Sunday, June 24, 2012


Last week I posted these pictures and wrote how I wondered about these little statues with bonnets and bibs that you see all around.

A reader posted this comment:
Anonymous June 18, 2012 1:01 PM

Love your blog. I lived in Japan about three years ago before I had my kids and absolutely loved it. We're trying to teach them Japanese and are hoping to return in the future.

Perhaps the statue you saw is Jizo? Google him for more info. I'm definitely not an expert on Buddhism but that's my guess...

So I googled Jizo and I think this reader is correct. According to, Jizo is the protector of women, children, and travelers in the six realms of existence. This web site says that in Japan it is customary to place Jizo statues at the intersections of roads and paths so that the correct way will be chosen. Statues of Jizo can sometimes be seen wearing tiny children's clothing or bibs. Grieving parents place toys and other offerings beside the Jizo statue to invoke his protection of their dead child. Offerings are also made by parents to thank Jizo for saving their children from a serious illness.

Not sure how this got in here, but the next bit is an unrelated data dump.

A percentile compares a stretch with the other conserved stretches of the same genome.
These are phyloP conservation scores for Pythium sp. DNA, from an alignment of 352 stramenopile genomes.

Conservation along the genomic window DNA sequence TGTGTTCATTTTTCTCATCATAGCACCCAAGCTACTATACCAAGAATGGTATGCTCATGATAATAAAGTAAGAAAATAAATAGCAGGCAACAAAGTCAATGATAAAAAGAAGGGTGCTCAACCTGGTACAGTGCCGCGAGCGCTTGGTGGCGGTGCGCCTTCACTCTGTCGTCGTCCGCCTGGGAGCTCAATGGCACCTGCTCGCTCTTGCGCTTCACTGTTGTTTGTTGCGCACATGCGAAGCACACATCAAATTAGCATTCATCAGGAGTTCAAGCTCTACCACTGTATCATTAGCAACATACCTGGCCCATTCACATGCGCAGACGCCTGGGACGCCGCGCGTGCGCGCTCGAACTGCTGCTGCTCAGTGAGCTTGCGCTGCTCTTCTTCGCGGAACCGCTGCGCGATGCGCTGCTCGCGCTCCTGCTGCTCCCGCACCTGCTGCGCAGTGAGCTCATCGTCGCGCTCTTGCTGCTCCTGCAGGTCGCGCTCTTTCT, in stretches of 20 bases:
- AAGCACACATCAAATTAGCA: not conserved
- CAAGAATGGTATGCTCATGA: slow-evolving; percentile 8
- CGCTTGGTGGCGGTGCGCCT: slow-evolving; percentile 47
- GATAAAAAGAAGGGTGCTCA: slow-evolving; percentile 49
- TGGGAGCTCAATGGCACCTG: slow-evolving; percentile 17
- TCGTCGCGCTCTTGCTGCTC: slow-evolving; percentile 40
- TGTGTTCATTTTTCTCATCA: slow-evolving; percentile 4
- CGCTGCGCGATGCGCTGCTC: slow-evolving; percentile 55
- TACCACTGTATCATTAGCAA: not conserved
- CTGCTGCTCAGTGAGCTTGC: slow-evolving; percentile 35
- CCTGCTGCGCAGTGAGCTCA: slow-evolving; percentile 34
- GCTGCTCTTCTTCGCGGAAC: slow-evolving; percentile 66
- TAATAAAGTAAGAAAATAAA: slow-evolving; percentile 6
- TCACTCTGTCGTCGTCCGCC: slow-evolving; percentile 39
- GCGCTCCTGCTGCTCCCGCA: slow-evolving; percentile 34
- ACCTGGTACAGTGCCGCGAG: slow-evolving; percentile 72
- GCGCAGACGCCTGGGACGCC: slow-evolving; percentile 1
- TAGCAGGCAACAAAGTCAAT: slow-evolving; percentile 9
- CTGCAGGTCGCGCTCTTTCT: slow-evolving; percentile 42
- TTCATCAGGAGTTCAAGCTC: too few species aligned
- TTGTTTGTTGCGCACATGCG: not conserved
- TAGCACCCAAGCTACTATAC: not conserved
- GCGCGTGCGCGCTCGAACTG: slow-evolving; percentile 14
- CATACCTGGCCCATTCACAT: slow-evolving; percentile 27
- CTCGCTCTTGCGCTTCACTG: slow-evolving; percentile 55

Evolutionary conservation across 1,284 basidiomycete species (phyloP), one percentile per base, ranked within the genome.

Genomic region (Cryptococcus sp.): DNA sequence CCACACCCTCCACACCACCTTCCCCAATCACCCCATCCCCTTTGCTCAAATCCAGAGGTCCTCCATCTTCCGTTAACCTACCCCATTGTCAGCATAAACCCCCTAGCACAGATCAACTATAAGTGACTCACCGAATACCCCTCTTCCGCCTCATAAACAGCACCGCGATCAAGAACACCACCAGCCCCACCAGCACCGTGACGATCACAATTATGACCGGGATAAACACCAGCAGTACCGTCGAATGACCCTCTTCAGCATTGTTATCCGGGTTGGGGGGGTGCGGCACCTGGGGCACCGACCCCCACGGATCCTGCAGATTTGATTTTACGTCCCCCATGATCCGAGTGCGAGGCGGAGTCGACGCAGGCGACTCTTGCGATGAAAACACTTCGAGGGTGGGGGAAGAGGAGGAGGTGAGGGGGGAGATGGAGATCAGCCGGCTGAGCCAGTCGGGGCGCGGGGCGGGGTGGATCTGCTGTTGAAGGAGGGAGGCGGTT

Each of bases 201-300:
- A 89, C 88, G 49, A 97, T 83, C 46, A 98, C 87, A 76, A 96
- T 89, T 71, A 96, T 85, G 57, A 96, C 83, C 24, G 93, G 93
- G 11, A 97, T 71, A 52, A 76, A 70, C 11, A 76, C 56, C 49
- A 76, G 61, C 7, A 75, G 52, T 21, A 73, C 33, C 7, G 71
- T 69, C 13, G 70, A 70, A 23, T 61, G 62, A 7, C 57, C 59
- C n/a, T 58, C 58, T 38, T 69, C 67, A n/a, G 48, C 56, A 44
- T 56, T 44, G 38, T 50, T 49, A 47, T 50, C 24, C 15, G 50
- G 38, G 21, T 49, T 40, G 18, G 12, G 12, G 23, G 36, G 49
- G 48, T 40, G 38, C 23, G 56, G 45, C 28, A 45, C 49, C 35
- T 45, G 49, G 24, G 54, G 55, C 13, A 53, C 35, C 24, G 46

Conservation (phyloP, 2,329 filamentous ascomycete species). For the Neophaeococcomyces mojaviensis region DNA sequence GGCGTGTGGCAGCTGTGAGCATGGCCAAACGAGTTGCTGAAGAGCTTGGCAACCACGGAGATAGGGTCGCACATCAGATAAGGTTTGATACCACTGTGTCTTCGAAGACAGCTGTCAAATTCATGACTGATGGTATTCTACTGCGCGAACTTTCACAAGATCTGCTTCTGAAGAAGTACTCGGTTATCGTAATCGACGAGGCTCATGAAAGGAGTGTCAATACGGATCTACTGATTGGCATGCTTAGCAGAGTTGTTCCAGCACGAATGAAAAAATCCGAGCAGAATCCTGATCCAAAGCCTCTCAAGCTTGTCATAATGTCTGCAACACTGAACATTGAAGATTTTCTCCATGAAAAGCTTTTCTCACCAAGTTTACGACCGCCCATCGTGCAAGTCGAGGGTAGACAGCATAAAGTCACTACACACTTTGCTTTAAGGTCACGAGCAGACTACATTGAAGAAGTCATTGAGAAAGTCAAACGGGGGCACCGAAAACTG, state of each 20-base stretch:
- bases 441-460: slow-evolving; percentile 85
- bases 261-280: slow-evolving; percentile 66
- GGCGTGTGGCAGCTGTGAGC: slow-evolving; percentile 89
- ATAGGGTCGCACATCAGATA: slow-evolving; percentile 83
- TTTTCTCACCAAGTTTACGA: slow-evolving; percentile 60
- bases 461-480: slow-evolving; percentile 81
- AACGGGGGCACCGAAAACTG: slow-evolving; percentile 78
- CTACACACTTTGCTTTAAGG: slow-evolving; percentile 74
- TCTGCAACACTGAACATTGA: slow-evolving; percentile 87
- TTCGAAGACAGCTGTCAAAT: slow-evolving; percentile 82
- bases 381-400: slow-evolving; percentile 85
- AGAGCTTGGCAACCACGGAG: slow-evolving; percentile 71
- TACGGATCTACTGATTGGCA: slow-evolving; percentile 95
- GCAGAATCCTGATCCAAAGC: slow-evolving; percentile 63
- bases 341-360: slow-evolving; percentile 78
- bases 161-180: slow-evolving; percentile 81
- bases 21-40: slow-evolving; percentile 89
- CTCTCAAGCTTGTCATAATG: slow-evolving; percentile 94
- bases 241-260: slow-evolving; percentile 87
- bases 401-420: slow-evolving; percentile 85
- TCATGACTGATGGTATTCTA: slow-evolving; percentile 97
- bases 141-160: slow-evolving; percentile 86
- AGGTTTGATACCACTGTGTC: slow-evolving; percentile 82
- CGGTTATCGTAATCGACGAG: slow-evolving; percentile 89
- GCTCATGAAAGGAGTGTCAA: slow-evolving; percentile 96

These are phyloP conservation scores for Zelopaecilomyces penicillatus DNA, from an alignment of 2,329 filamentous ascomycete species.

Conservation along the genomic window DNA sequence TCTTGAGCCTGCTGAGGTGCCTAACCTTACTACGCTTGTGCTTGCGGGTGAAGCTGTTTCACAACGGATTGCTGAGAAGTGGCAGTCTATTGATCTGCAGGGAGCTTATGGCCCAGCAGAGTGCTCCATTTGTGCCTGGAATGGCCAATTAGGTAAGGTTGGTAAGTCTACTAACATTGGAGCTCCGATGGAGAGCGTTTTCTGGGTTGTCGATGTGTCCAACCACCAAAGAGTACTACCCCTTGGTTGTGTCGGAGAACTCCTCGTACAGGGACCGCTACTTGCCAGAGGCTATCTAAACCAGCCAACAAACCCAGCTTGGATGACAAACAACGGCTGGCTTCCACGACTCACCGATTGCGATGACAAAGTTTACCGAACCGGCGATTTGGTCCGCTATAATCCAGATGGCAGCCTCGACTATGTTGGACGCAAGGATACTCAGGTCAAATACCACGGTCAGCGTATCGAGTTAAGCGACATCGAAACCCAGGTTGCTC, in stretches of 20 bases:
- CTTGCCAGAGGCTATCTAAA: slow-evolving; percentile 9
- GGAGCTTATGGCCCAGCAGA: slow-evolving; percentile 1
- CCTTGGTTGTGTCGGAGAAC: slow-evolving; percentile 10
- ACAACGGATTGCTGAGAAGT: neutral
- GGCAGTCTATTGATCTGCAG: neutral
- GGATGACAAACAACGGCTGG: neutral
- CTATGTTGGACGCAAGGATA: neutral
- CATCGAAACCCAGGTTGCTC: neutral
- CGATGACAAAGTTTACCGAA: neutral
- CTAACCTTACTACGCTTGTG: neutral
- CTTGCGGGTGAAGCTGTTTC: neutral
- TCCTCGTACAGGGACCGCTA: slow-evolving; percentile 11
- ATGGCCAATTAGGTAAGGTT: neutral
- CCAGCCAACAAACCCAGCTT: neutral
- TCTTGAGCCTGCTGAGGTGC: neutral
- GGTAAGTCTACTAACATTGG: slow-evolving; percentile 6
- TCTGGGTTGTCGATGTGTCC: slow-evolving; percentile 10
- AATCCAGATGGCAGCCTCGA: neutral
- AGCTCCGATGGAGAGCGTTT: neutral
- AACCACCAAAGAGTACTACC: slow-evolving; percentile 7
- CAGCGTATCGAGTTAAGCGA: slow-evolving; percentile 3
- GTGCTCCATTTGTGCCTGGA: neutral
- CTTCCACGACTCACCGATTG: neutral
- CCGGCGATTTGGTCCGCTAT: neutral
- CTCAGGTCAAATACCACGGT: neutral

The March 31, 2012 Japan Times Online had an article had an article titled A guide to Jizo, guardian of travelers and the weak. This short article includes the following information:

Jizo, protector of travelers: Jizo is the first deity most people encounter when they set foot in Japan. This is because he is the protector of travelers. You'll find Jizo peeking out among the grasses along the road, standing at intersections, overseeing borders, or sitting in a wooden shelter built especially for him. Jizo is at temples too, where sometimes he holds a baby in his arms. He is found at boundaries between places both physical and spiritual, between here and there, life and death.

Dressing Jizo, accruing merit: You may wonder why Jizo statues are dressed with a small red bib around their necks. This practice of dressing Jizo includes hats, robes, or anything one wishes to adorn his figure with. Such red bibs were said to have been worn by children in earlier times. Although the bibs are usually red, a color that represents safety and protection, they can be any color, fabric or pattern. I've even seen bibs with alphabet patterns and Hello Kitty on them.

Local women usually take care of Jizo statues and provide them with hand-knitted hats and hand-sewn bibs. Glassman suggests that the practice of dressing Jizo statues is related to accruing merit for the afterlife, a common theme in Buddhism. Jizo represents a monk, and when people dress a monk statue, they accrue merit. Dressing Jizo gives people a chance to interact with him.

Thank you, Anonymous for helping to solve this mystery in Hokkaido!

1 comment:

Anonymous said...

Yay! Glad to help! And I'm glad I didn't lead you on a wild goose chase!